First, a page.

Empowered or disenfranchised, all are looters
Amoment that caught my attention this week was when News24 was speaking to a taxi driver in Pretoria. He said Tshwane’s mayor, Kgosientso “Sputla” Ramokgopa, was being removed because he was part of a group that wanted President Jacob Zuma to step down.
The driver added that Sputla was under attack in the same way as Finance Minister Pravin Gordhan, whom the Guptas were trying to oust from office. The driver was making a case against the ANC’s choice of mayoral candidate for Tshwane, Thoko Didiza. His conspiracy theory is just that – a theory. It has no basis in fact. It is one of many conspiracy theories that have been circulating to explain why Ramokgopa is not coming back as mayor, and “why a Zulu woman is being parachuted” into Tshwane.
I am convinced that the reason these theories gain traction is because of the deep-seated mistrust of the ANC leadership that has gained ground. Given the many scandals that have engulfed its leaders, people now believe that no decision is ever taken innocently, without it somehow benefiting a government official.
So, even when a competent person such as Didiza is brought in, the people’s knee-jerk reaction is to look beyond her and pry into the motives of those who deployed her.
As tribalistic and troublesome as it sounds, some people see Zuma as trying to install “a homegirl” so he can plunder the Tshwane coffers.
I have interviewed Didiza numerous times and seen her at work. I doubt she would accept this position as a proxy to benefit anyone.
But who is going to believe me? And does the truth even matter now, when perceptions mean so much?
Everywhere, ordinary citizens have become suspicious of politicians, despite the fact that they elected them to power.
Their mistrust is exacerbated when our impartial courts rule against the leadership, and Public Protector Thuli Madonsela delivers finding after finding on the abuse of public resources, the most infamous being her Nkandla report.
The truth is, our leaders have lost moral authority, and none can rise and speak above the fray. While the explosive situation in Tshwane was particular to that metro; it could have been anywhere in the country.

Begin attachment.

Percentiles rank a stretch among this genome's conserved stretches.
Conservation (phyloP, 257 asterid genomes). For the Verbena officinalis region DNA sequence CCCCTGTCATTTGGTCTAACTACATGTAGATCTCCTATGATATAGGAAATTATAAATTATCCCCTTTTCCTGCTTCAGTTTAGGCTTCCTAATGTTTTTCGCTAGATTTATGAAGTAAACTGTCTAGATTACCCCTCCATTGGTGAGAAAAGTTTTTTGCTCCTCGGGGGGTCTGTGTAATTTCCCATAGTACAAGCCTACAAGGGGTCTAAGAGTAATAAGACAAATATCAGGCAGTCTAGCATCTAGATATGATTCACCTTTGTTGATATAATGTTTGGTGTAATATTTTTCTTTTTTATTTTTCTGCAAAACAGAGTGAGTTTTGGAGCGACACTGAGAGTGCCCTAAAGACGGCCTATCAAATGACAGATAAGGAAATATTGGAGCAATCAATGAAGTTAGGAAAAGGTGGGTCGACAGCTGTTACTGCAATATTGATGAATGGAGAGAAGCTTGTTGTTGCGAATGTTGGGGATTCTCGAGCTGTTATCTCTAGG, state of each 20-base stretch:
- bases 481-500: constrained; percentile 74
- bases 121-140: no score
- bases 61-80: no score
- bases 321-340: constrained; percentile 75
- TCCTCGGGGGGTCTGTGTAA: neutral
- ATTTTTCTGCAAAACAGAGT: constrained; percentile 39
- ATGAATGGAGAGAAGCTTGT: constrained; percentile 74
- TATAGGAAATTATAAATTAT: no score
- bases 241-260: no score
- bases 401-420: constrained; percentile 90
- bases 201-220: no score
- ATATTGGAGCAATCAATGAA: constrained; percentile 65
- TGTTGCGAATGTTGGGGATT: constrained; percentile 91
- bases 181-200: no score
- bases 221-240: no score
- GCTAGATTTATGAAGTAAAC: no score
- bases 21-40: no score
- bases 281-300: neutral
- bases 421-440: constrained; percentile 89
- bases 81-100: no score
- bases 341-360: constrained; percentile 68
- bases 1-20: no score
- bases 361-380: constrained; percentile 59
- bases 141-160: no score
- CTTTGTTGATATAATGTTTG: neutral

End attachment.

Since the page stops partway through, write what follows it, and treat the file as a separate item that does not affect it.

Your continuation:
The culture that has developed over the years within the party is one of preying on state resources – and the electorate has cottoned on to their scramble for personal accumulation of wealth over service delivery.
The unprecedented levels of protest, along with the fights over who makes it on to an ANC councillors’ list are neither surprising nor accidental. Everyone can see how beneficial it is to become a councillor: not only do you earn a reasonable salary, but you are also in a powerful position to decide on tenders and appointments.
So when someone does not make it back as a councillor or mayor, the people who secured their tenders through that official’s connections have a lot to lose, and hence are among the first to cause mayhem.
This is the storm in which Didiza found herself embroiled. As an outsider to the culture in Tshwane metro’s administration, she is of no use to the current tenderpreneurs. She is, in fact, a threat to the dominant corrupt culture.
The fight to remove her is about the battle to access resources. As the economic downturn bites and more people are rendered jobless, desperation increases. Residents who are not involved in these machinations see what is going on and are suspicious of any political manoeuvrings.
When Kgalema Motlanthe was ANC secretary general, he warned about such predatory behaviour taking root in the party. More recently, he warned that things would get worse before they got better.
At its national general council last year, the ANC adopted all the rightsounding resolutions: deal with lack of discipline, hooliganism and negative tendencies that turn people from the party.
But none are being implemented, either because leaders are more concerned for their own future or they are all too aware that, even if they tried to provide leadership, no one would take them seriously.
We are in trouble. It was Vuwani yesterday, it is Tshwane today – where will the fires rage tomorrow?
Do you believe the ANC wants to stop corruption or, as Motlanthe says, it will get worse before it gets better?
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INCENDIARY Tshwane was up in flames this week as protesters vented their anger